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When you listen to the Pundits, you get the feeling that Israel did the right thing in going in to Gaza, but they have no possibility of winning. Kind of a bi-polar response. They point toward the Second Lebanon War as the justification of their weird prognosis.

There is one major problem with their analysis, everything !

The IDF is not the same military it was two years ago. In the war with Lebanon, both the defense minister and the Army Chief of Staff were WAY over their heads..both of them have been replaced.

Geographically Gaza is not Lebanon. The topography is not the same and just as important Israel can cut off supply lines to Gaza, in the case of Hezbollah in Lebanon they were constantly being re-supplied from the north (Syria and Iran).

This war has so many different elements that it cannot be compared to Lebanon.  To the surprise of the talking heads, Israel has a good chance of winning the Gaza War:

Gaza Is Not Lebanon
by Thomas Donnelly & Danielle Pletka

The conventional wisdom about the incursion by Israeli ground units into Gaza, mirrored in Sunday’s Washington Post, is that “Israeli leaders run the risk of repeating their disastrous experience in the 2006 Lebanon war, when they suffered high casualties in ground combat with Hezbollah.” Apparently, reporters and pundits are even more prone to refighting the last war than generals: Gaza is not Lebanon; Hamas is not Hezbollah and, most critically, Israel now is not Israel in 2006.

To begin with, the physical and geographical differences between southern Lebanon and the Gaza strip could hardly be greater. And while Hassan Nasrallah and the Hezbollah leadership were under air attack in the outskirts of Beirut in 2006, the Hamas leadership has far fewer places to hide in Gaza city and elsewhere in Gaza. The initial successes of the Israeli airstrikes were not just a product of much better intelligence about Hamas (though it’s probable that Israeli intelligence had done a superior job of exploiting differences amongst Hamas and West Bank leaders to improve its targeting), but also reflect simple facts of proximity and smaller scale. The terrain makes perhaps an even greater difference in ground warfare. The hills of southern Lebanon are not only naturally defensible terrain–each village providing an excellent fortified fighting position–but helped to channel Israeli armored columns. A good percentage of Israeli combat deaths came from a handful of successful ambushes.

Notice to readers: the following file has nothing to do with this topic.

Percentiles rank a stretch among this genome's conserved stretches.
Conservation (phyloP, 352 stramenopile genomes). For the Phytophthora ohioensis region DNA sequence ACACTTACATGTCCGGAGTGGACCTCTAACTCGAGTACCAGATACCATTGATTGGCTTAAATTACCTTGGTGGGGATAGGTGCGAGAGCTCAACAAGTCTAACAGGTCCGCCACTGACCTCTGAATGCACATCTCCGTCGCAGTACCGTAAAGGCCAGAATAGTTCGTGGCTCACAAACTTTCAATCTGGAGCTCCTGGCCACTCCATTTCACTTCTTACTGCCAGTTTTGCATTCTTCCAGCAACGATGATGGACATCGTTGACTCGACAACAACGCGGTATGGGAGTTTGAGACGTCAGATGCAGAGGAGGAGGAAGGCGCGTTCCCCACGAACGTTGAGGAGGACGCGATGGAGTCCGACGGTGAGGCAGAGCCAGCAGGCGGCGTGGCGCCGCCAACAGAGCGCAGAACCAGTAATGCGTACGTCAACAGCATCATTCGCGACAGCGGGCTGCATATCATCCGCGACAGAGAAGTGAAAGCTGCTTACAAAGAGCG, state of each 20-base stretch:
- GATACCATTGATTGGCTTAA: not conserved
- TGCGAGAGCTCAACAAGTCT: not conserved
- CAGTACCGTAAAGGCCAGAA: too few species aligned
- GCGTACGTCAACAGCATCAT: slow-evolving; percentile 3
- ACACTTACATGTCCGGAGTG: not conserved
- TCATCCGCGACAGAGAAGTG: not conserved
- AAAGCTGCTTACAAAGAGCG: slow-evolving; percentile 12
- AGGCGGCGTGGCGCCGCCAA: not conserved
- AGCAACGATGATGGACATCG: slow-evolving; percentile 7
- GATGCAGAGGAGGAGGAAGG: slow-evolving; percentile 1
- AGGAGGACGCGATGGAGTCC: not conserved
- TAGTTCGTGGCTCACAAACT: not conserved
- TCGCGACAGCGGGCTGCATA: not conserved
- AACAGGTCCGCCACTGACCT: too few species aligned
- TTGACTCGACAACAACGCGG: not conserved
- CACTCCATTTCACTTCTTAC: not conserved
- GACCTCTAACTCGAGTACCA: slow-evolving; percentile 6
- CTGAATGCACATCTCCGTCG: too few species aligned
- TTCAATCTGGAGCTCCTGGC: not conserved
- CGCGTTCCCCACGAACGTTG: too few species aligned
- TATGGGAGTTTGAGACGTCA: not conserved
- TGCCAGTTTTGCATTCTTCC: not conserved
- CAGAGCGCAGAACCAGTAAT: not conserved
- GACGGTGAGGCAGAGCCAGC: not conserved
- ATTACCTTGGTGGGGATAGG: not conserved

Gaza is also an inherently isolated battlefield. Whereas Hezbollah could be resupplied not from northern Lebanon, Syria, and even from the sea, Gaza is surrounded by Israeli walls and a closed border with Egypt. And the Israeli Navy dominates the coastline. As long as Egypt restricts movement into and out of Gaza, the Hamas leadership and forces are trapped in a very small pocket. Israel’s moves on the ground have capitalized on this essential fact. Within the first hours of their thrust into Gaza, the IDF appears to have been able to cordon off Gaza city and the other larger villages to the south. Hamas is now further isolated into smaller pockets, and press reports indicate that their larger command and control structure is falling apart.